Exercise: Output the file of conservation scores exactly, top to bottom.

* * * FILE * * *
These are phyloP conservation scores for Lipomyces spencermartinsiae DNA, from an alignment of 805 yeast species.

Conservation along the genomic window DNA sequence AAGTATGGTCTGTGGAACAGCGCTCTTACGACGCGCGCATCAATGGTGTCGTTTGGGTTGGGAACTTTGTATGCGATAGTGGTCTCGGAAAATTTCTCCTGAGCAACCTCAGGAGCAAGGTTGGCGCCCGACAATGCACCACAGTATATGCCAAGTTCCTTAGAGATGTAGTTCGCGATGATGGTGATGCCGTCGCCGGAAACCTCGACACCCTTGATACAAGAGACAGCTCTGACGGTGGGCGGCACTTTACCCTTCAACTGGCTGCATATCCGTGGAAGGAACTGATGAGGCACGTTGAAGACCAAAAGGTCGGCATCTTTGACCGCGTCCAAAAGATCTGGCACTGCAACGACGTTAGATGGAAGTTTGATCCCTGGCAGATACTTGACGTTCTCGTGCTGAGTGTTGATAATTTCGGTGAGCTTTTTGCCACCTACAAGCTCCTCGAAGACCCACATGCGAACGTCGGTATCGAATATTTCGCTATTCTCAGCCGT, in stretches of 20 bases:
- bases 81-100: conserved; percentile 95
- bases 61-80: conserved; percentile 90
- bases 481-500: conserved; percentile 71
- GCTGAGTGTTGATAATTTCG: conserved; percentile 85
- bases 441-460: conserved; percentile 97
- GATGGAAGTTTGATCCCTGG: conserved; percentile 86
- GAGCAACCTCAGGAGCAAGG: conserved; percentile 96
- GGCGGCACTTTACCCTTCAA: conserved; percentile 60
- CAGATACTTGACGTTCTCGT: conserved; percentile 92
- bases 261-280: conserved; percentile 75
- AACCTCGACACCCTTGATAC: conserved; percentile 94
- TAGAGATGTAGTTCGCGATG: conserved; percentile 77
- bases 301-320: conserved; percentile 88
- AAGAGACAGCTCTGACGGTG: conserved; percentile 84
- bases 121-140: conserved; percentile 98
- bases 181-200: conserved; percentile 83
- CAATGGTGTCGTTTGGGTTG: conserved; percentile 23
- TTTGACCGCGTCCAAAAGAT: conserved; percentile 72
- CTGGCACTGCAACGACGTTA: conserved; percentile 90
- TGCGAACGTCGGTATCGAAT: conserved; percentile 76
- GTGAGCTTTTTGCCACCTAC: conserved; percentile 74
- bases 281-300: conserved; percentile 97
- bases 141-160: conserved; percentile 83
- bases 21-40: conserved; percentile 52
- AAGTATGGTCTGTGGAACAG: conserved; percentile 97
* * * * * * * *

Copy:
These are phyloP conservation scores for Lipomyces spencermartinsiae DNA, from an alignment of 805 yeast species.

Conservation along the genomic window DNA sequence AAGTATGGTCTGTGGAACAGCGCTCTTACGACGCGCGCATCAATGGTGTCGTTTGGGTTGGGAACTTTGTATGCGATAGTGGTCTCGGAAAATTTCTCCTGAGCAACCTCAGGAGCAAGGTTGGCGCCCGACAATGCACCACAGTATATGCCAAGTTCCTTAGAGATGTAGTTCGCGATGATGGTGATGCCGTCGCCGGAAACCTCGACACCCTTGATACAAGAGACAGCTCTGACGGTGGGCGGCACTTTACCCTTCAACTGGCTGCATATCCGTGGAAGGAACTGATGAGGCACGTTGAAGACCAAAAGGTCGGCATCTTTGACCGCGTCCAAAAGATCTGGCACTGCAACGACGTTAGATGGAAGTTTGATCCCTGGCAGATACTTGACGTTCTCGTGCTGAGTGTTGATAATTTCGGTGAGCTTTTTGCCACCTACAAGCTCCTCGAAGACCCACATGCGAACGTCGGTATCGAATATTTCGCTATTCTCAGCCGT, in stretches of 20 bases:
- bases 81-100: conserved; percentile 95
- bases 61-80: conserved; percentile 90
- bases 481-500: conserved; percentile 71
- GCTGAGTGTTGATAATTTCG: conserved; percentile 85
- bases 441-460: conserved; percentile 97
- GATGGAAGTTTGATCCCTGG: conserved; percentile 86
- GAGCAACCTCAGGAGCAAGG: conserved; percentile 96
- GGCGGCACTTTACCCTTCAA: conserved; percentile 60
- CAGATACTTGACGTTCTCGT: conserved; percentile 92
- bases 261-280: conserved; percentile 75
- AACCTCGACACCCTTGATAC: conserved; percentile 94
- TAGAGATGTAGTTCGCGATG: conserved; percentile 77
- bases 301-320: conserved; percentile 88
- AAGAGACAGCTCTGACGGTG: conserved; percentile 84
- bases 121-140: conserved; percentile 98
- bases 181-200: conserved; percentile 83
- CAATGGTGTCGTTTGGGTTG: conserved; percentile 23
- TTTGACCGCGTCCAAAAGAT: conserved; percentile 72
- CTGGCACTGCAACGACGTTA: conserved; percentile 90
- TGCGAACGTCGGTATCGAAT: conserved; percentile 76
- GTGAGCTTTTTGCCACCTAC: conserved; percentile 74
- bases 281-300: conserved; percentile 97
- bases 141-160: conserved; percentile 83
- bases 21-40: conserved; percentile 52
- AAGTATGGTCTGTGGAACAG: conserved; percentile 97